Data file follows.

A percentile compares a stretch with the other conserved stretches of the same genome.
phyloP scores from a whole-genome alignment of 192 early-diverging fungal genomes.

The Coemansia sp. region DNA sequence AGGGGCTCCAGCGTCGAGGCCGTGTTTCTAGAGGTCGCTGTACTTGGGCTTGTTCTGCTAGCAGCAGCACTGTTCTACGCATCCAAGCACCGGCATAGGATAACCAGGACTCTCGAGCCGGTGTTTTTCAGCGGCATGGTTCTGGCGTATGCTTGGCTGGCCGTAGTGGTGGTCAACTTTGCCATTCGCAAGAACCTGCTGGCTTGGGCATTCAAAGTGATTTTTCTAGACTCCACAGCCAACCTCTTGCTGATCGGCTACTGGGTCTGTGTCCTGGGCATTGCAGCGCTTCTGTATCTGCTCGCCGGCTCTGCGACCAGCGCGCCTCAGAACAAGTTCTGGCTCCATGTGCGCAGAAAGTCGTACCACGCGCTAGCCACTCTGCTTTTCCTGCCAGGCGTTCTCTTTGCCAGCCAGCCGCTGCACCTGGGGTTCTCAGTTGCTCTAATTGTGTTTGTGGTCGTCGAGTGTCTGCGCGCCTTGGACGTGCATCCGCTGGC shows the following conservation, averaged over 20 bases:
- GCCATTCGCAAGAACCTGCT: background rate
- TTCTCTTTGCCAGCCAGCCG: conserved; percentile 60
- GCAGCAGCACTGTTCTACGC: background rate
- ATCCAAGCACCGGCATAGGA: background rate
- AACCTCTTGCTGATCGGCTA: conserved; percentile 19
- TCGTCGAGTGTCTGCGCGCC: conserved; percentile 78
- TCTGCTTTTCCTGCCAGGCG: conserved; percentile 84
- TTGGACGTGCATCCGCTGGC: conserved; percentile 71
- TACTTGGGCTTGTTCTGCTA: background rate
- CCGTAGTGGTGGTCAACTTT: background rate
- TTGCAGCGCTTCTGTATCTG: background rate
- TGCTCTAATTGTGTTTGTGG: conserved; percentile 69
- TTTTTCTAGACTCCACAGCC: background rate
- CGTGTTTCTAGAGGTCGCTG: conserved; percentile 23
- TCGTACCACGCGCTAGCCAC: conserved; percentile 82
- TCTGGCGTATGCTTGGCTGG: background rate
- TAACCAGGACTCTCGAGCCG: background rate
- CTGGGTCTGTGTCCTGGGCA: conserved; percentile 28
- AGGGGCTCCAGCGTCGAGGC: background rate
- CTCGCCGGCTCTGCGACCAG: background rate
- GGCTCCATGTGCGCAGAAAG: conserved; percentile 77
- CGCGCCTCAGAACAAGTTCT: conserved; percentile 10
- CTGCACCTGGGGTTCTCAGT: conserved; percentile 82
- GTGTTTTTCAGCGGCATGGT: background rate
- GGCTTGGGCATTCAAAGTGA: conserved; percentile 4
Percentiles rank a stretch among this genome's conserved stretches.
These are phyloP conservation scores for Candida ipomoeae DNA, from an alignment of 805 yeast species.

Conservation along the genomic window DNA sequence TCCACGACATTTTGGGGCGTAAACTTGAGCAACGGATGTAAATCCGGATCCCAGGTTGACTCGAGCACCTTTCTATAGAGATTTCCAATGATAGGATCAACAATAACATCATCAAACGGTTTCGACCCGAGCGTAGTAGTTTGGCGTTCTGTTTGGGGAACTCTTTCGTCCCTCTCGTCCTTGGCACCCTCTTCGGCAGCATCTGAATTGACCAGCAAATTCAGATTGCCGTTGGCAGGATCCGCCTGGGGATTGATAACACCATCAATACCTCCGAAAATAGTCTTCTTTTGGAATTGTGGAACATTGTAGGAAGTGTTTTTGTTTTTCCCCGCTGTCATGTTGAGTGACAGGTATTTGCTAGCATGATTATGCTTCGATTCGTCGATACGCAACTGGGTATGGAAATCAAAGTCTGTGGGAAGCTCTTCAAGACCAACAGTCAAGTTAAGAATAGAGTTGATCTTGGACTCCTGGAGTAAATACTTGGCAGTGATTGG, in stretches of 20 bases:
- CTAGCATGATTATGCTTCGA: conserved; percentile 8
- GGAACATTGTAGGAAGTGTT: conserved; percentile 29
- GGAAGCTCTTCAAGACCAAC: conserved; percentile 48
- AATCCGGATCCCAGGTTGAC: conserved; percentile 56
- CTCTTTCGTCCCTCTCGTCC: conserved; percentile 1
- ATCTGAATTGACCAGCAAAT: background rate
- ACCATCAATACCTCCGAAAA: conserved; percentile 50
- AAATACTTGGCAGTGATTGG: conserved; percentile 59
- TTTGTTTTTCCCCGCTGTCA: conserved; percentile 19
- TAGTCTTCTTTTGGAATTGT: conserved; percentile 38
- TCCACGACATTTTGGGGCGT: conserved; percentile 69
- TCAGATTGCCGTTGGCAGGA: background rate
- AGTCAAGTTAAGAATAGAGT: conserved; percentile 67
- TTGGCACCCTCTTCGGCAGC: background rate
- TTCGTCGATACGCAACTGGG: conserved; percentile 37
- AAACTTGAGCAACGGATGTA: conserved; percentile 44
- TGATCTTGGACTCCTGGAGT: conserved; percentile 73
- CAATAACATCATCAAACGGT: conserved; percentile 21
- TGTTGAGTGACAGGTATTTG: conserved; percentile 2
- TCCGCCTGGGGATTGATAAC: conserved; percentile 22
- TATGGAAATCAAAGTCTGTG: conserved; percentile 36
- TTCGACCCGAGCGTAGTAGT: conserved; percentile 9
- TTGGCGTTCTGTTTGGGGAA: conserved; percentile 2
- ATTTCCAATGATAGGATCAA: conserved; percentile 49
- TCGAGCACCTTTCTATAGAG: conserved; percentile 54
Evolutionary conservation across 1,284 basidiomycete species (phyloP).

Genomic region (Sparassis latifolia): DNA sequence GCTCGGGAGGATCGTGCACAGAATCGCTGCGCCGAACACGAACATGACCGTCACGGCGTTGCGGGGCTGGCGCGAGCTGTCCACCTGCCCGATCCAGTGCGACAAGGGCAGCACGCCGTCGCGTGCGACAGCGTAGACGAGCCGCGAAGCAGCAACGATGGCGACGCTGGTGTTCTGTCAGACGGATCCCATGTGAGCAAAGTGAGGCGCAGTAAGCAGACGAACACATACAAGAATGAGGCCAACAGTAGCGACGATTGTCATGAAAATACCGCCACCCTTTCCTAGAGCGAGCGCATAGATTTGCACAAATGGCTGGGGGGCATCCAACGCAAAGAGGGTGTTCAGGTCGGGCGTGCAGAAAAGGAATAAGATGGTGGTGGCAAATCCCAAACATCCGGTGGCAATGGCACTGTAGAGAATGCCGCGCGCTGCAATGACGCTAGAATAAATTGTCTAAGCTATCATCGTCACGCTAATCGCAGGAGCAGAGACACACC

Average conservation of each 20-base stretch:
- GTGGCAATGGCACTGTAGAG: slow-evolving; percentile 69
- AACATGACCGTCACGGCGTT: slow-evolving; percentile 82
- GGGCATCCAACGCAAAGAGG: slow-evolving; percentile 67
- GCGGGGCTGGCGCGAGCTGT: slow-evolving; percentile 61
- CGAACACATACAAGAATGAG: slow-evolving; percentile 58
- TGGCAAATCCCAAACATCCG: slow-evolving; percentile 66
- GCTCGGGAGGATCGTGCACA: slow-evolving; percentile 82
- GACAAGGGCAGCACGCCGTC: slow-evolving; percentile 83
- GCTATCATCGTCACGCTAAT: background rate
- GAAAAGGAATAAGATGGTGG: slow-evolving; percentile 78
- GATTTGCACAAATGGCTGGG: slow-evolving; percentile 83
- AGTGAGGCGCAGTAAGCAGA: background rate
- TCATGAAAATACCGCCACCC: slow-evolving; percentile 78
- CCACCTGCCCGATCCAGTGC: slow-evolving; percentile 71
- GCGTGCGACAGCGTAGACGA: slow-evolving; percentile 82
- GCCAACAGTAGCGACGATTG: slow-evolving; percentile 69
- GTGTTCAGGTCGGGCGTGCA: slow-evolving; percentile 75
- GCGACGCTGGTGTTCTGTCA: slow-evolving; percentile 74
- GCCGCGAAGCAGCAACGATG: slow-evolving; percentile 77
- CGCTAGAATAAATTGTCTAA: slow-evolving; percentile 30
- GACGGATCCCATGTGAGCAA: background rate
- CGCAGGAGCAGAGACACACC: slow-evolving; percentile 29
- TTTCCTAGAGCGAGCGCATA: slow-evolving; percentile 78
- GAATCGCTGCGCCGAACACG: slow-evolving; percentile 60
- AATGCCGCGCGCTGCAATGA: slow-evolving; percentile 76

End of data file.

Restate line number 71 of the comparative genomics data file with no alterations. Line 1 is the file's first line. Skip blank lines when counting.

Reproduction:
- AGTGAGGCGCAGTAAGCAGA: background rate